MMA fighting styles

Bellator 274 ‘Gracie vs. Storley’

Beginning hours after the Ultimate Fighting Championship, Bellator MMA will counter-schedule a weak UFC Apex bid with the first non-title, non-tournament five-round headliner in company history. The picks are admittedly thin on Saturday at the Mohegan Sun Arena in Uncasville, Connecticut, with nine of 13 fights drawing a betting favorite at -300 or higher, but there is still room for action in that range. The Bellator 274 edition of Prime Picks must be tight with prop bets. Plus, a possible grappler’s delight main event worthy of an extra 10 minutes and a hungry young finisher ready for another stoppage deserve extra attention.

Bellator knew exactly what he was doing when he made this fight, putting two welterweights in battle against each other for five rounds. Although the two men’s ground chops may cancel each other out and fans may be subjected to five rounds of below average kickboxing, the styles of wrestling and Brazilian jiu-jitsu intersect in such a way that it’s practically impossible for them to avoid the ground for the entire match. Gracie, whose hands have improved markedly over the years, would still love nothing more than to rip off a limb or squeeze an exposed neck. A four-time NCAA All-American wrestler at the University of Minnesota, Storley practically has one goal in mind to counter: put Gracie on his back, fend off an offensive guard and get the job done with the ground and the pound. Storley is a smart wrestler, and he won’t put himself in danger to do damage from the top, so this could be a pretty methodical affair that burns clock time. Gracie would love nothing more than to get the record for most submissions in Bellator history again, though her last finish came on the feet with a salvo of punches and a cracking elbow that distant Mark Lemminger. In the process, Gracie became an extremely rare member of his clan to score a knockout in major competition, joining only Royce Gracie and Ryan Gracie. Some grapplers fall in love with their hands, to their detriment, but Gracie always presents himself as a means to an end on the feet so he can bully his opponent to the fence, secure a takedown and start on the mat. Storley is pretty much the same, but of the two, the Golden Gopher is much more proficient at putting things horizontal.

Storley’s only career loss came by split verdict against current champion Yaroslav Amosov in a fight in which he was beaten to the punch, both figuratively and literally. Amosov led the way in the floor entries, and although Storley was able to land his own, the Ukrainian proved more skilled and prepared to get up and turn things around. Gracie could indeed ruin Storley’s coming out party if he hustles effectively, hits knockdowns and puts him in danger of submission early. Arrivals for Storley have rarely materialized since hitting Bellator Stadium, and ‘Storm’ isn’t afraid to storm his counterparts with an explosive double and top control for as long as he can. can. The strategy for South Dakota may be to open up at the top in limited circumstances as the fight progresses and Gracie tires, and strikes from up high could be paramount in the early rounds. Whether Gracie is able to outlast the Sanford MMA rep or Storley is able to crush his submission-savvy opponent, the all-important clock will continue to tick until the 2:30 Round 5 hit marker.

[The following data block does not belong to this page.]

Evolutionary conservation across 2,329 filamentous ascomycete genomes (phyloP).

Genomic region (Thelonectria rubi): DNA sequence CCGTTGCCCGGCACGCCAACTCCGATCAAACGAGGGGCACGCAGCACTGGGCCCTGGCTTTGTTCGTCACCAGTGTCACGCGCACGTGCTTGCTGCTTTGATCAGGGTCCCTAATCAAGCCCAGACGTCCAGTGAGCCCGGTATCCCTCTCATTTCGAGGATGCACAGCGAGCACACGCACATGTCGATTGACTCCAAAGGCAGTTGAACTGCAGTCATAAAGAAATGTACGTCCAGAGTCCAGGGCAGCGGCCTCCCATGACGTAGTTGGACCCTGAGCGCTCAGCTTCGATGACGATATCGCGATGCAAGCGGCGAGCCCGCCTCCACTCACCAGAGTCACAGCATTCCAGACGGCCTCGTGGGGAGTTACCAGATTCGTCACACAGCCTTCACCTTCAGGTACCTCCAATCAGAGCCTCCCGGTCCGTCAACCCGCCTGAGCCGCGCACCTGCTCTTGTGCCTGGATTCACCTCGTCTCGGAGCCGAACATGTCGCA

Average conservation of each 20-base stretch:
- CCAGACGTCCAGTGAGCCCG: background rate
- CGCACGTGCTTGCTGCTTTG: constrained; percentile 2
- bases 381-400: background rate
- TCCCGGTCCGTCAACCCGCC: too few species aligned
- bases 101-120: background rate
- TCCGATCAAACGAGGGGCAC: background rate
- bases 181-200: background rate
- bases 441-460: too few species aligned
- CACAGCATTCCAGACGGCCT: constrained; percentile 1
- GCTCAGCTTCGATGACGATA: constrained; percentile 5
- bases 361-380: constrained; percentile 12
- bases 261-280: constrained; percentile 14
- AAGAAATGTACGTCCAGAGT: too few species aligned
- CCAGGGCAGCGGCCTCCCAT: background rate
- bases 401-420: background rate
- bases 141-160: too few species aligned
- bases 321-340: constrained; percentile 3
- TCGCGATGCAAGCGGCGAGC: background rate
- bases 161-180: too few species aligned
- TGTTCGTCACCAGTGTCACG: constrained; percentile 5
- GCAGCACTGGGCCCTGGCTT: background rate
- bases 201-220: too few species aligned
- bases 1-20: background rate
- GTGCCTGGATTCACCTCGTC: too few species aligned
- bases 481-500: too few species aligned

Aviv Gozali wins the inside distance (-200)

When the lion’s share of matches show a favorite with prohibitive odds and a few preliminaries too tight to follow with too many question marks hanging over their heads, sometimes one of those “sure” favorites still offers a way to get ahead. That comes in the form of a 6-0 wonderkid in Gozali, who only competed inside the Bellator cage and won all six of his fights by first-round submission. Fellow grappler Bobby King appears to be the toughest test of Gozali’s young tenure as he will arrive with a 10-4 record and having never been submitted. Experience, especially deep water fights, will be by far on his side, as he has more cage time in his last fight alone – a 15-minute affair with Alexandr Shabliy – as Gozali does in all his career (12:26). Aggressive perhaps to the end, Gozali, 21, seems to know only one speed.

The spoiler for this game may be King’s skill at escaping the worst of a first-round blitz and coming out the other side. Beyond his pro debut where he fell in the first round, most of the Utah native’s fights have pushed to the third round or later. Each of his last six outings, where he’s faced vastly improved competition on either the Bellator or Legacy Fighting Alliance stage, has seen him make it to round 3. There’s no doubt that Gozali will turn into a type” glass cannon”, presenting all the infractions. for a few minutes until he runs out of breath. While King could be the one to break Gozali’s first-round back-to-back streak, there’s still decent value in the youngster doing it again from range.